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Enhance retail customer analytics with geospatial intelligence marketing technology

Eight essential scenarios

Retail sales continue their return to pre-pandemic levels, although progress has begun to slow. The largest retailers seek new strategies to prioritize customer experience. Eighty percent of shopping still happens in stores, per an analysis from the National Retail Federation, but customer expectations have changed. Omnichannel service and personalized touchpoints matter more than ever to today’s consumers, and geospatial intelligence is helping retail businesses to deliver.

What is geospatial intelligence?

Geospatial, or location-based marketing technology, utilizes modern connectivity to collect and gather insights from customer location data. Internet of things (IoT) devices, GPS data, and geographic information systems (GIS) all contribute to a holistic picture of consumers’ movements through retail spaces.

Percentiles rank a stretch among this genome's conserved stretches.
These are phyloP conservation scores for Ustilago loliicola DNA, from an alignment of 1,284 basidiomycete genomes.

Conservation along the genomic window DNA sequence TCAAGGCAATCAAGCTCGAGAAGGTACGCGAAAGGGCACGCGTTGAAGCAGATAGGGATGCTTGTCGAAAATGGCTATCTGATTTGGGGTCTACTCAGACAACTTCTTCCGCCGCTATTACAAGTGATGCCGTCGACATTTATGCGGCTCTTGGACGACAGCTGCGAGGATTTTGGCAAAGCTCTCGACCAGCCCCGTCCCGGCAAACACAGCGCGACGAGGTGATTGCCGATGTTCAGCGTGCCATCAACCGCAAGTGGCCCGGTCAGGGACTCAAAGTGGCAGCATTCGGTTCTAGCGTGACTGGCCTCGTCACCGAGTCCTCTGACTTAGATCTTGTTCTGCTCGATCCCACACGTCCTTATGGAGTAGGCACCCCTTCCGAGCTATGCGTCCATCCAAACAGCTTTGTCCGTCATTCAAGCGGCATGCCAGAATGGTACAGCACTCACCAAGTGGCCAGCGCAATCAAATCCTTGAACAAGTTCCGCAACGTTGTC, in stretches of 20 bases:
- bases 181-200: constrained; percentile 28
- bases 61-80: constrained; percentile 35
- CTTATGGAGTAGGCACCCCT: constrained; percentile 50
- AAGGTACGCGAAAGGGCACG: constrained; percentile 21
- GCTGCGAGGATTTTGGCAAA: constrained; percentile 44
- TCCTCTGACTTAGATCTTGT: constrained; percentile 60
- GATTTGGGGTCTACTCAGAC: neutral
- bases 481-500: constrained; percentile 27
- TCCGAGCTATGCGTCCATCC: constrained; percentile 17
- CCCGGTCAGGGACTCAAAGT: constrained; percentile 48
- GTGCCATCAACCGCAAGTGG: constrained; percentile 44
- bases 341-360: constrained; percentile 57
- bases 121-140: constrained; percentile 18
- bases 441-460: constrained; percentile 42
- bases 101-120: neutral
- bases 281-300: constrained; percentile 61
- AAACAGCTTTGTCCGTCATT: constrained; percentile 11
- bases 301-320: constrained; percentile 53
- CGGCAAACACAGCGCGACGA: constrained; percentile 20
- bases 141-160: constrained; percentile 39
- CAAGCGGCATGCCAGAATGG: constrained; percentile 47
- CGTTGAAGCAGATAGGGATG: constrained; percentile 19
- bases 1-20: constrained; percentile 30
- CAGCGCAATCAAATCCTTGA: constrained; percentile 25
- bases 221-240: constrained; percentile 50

What can this data do for you? Marketers and retail business leadership can use geospatial data for:

  • Customer insights.
  • Market opportunities.
  • Strategy forecasting and simulation.
  • Traffic pattern analysis.
  • Location-based, customized marketing campaigns.

This article will review eight key scenarios in which geospatial intelligence offers significant opportunities for retail businesses.

Also read: Level up your customer experience with franchise technology solutions

1. Location-based audience segmentation

Segmentation groups a company’s market into subdivisions based on shared characteristics, one of which can be geographic location. The categorization can be as granular as is relevant, from nation to region to postal code. While segmenting customers by geographic location provides valuable insights, it can be reductive if used in isolation—particularly when examining densely populated areas.

The capability exists for even more fine-grained geospatial analysis, allowing retailers to analyze customer behavior at the level of a community, a street, or an individual shopfront. The two main marketing technology strategies at this level of detail are geofencing and geotargeting.